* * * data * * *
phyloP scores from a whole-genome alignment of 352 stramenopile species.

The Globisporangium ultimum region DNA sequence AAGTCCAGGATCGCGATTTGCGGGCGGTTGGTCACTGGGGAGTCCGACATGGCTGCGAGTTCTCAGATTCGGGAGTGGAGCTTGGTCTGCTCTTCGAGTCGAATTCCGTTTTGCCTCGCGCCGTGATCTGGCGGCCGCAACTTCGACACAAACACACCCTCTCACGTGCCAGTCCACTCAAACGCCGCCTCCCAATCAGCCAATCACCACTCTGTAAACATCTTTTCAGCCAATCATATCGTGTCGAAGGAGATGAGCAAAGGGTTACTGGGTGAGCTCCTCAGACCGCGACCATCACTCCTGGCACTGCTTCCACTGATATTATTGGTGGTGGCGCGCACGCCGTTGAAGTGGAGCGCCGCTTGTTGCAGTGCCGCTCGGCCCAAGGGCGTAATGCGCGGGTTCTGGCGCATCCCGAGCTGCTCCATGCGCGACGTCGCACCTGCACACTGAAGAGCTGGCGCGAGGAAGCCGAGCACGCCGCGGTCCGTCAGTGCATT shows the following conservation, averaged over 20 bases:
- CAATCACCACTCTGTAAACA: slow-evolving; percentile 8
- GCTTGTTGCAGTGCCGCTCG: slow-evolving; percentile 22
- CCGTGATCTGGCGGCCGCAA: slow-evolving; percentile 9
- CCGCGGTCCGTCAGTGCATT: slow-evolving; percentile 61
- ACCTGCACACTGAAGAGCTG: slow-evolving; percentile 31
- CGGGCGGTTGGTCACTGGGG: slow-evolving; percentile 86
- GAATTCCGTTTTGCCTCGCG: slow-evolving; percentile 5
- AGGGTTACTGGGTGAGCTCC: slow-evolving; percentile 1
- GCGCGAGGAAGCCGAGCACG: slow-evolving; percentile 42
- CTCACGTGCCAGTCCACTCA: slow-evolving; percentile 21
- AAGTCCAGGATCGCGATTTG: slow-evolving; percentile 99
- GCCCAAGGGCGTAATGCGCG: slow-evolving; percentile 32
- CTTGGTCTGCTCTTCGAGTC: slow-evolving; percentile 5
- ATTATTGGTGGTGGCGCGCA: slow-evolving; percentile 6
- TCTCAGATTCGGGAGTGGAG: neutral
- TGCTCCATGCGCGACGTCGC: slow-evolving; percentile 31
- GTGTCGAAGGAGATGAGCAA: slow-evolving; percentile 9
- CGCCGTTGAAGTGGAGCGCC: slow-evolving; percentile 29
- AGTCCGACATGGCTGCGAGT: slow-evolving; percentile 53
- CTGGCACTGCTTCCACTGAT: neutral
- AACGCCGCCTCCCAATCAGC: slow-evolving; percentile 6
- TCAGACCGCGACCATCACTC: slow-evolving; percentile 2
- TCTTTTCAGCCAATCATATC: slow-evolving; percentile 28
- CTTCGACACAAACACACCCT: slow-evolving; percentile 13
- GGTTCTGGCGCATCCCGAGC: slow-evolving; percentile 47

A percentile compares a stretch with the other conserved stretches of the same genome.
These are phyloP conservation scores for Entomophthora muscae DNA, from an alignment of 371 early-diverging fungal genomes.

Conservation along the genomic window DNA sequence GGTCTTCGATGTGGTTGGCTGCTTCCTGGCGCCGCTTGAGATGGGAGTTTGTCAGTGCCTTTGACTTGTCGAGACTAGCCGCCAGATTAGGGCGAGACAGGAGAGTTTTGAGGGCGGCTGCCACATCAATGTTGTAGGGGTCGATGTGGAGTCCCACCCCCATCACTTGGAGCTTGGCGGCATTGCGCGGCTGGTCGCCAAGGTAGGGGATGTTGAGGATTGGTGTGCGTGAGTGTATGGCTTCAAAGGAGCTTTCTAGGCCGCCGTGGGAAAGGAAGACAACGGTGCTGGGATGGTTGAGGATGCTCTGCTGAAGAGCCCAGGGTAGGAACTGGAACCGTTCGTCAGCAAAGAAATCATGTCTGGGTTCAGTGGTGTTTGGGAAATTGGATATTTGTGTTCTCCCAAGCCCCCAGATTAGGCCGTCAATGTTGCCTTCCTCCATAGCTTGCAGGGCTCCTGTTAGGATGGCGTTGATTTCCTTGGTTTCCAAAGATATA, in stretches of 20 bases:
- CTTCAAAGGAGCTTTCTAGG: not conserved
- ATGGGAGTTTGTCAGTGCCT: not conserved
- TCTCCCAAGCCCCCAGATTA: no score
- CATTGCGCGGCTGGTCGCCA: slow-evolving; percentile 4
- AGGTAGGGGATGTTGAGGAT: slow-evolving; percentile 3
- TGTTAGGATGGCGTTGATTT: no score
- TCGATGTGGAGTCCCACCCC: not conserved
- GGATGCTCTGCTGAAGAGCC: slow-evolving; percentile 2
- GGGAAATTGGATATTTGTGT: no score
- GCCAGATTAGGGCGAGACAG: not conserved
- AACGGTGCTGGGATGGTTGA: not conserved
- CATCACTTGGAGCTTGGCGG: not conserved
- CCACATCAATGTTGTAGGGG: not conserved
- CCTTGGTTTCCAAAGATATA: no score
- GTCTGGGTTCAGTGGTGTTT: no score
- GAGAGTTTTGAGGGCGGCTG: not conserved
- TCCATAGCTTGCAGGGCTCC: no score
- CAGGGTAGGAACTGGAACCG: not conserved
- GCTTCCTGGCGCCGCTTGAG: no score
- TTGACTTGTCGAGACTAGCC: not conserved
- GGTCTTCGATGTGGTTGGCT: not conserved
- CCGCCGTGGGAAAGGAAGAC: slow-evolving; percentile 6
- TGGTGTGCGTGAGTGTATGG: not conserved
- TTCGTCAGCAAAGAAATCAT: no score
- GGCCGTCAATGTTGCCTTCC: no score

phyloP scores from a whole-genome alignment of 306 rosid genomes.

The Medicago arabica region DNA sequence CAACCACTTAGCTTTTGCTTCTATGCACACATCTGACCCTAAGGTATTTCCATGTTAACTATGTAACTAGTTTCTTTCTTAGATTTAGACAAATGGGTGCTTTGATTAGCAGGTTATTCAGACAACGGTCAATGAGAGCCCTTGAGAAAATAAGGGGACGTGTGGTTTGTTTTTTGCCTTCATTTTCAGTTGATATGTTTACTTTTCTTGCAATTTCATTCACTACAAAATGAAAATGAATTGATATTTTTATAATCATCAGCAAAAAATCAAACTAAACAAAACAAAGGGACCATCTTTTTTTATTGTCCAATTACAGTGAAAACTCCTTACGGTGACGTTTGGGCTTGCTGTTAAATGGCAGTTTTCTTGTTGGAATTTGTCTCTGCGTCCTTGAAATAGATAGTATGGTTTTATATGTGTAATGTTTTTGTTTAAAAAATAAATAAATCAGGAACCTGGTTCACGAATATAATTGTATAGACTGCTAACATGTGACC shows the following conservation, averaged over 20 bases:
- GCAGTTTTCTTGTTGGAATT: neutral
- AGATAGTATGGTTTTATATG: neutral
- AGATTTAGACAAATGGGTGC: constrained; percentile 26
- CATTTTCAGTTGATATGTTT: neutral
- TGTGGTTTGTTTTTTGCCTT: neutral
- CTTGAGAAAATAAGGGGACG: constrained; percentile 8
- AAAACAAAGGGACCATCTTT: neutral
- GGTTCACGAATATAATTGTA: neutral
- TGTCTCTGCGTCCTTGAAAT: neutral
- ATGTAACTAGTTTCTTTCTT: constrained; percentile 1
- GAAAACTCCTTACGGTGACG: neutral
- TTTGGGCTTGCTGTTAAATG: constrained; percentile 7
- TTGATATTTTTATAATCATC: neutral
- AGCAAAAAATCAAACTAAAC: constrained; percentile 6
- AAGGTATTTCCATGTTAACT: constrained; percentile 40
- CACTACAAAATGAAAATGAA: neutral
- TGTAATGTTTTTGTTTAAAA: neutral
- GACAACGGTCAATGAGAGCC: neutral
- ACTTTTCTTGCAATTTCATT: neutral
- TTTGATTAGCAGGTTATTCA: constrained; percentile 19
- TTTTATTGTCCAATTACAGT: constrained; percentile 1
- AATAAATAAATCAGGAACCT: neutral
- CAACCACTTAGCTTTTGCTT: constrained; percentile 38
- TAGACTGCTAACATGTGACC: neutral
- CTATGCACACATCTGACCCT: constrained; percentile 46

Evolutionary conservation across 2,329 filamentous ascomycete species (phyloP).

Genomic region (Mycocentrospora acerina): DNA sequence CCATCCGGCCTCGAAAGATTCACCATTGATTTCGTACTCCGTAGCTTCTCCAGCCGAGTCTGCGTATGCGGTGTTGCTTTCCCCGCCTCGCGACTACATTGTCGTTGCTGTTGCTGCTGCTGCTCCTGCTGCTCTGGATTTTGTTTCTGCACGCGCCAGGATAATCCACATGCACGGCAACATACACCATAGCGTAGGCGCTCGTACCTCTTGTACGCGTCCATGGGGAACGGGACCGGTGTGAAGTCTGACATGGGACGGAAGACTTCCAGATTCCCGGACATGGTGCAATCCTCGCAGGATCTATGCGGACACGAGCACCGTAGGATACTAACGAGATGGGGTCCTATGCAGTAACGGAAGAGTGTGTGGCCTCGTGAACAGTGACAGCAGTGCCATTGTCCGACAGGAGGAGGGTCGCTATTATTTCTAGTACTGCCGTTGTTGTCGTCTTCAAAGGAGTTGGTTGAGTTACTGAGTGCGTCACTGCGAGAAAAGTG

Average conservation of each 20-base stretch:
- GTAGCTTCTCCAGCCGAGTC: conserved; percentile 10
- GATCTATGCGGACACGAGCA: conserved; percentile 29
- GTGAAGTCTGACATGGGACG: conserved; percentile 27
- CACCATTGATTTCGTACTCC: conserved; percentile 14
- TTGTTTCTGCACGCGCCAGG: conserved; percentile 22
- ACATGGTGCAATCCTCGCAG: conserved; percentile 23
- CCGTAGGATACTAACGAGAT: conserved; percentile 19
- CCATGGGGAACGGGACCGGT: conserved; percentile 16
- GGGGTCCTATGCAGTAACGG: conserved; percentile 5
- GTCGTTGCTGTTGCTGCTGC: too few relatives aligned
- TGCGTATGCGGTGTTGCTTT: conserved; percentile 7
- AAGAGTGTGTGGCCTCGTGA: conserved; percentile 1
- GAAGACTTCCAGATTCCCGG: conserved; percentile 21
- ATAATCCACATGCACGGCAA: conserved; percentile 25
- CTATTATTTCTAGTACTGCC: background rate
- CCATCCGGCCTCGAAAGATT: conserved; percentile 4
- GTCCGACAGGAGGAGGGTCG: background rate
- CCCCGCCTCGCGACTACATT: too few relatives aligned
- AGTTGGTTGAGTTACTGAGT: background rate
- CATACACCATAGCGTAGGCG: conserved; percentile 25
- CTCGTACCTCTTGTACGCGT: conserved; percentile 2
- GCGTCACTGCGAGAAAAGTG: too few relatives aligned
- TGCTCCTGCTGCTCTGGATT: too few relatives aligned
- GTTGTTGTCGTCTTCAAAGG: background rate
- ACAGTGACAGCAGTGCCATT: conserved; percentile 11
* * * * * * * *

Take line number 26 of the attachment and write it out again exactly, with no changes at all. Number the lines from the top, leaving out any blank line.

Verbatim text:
- CTTCGACACAAACACACCCT: slow-evolving; percentile 13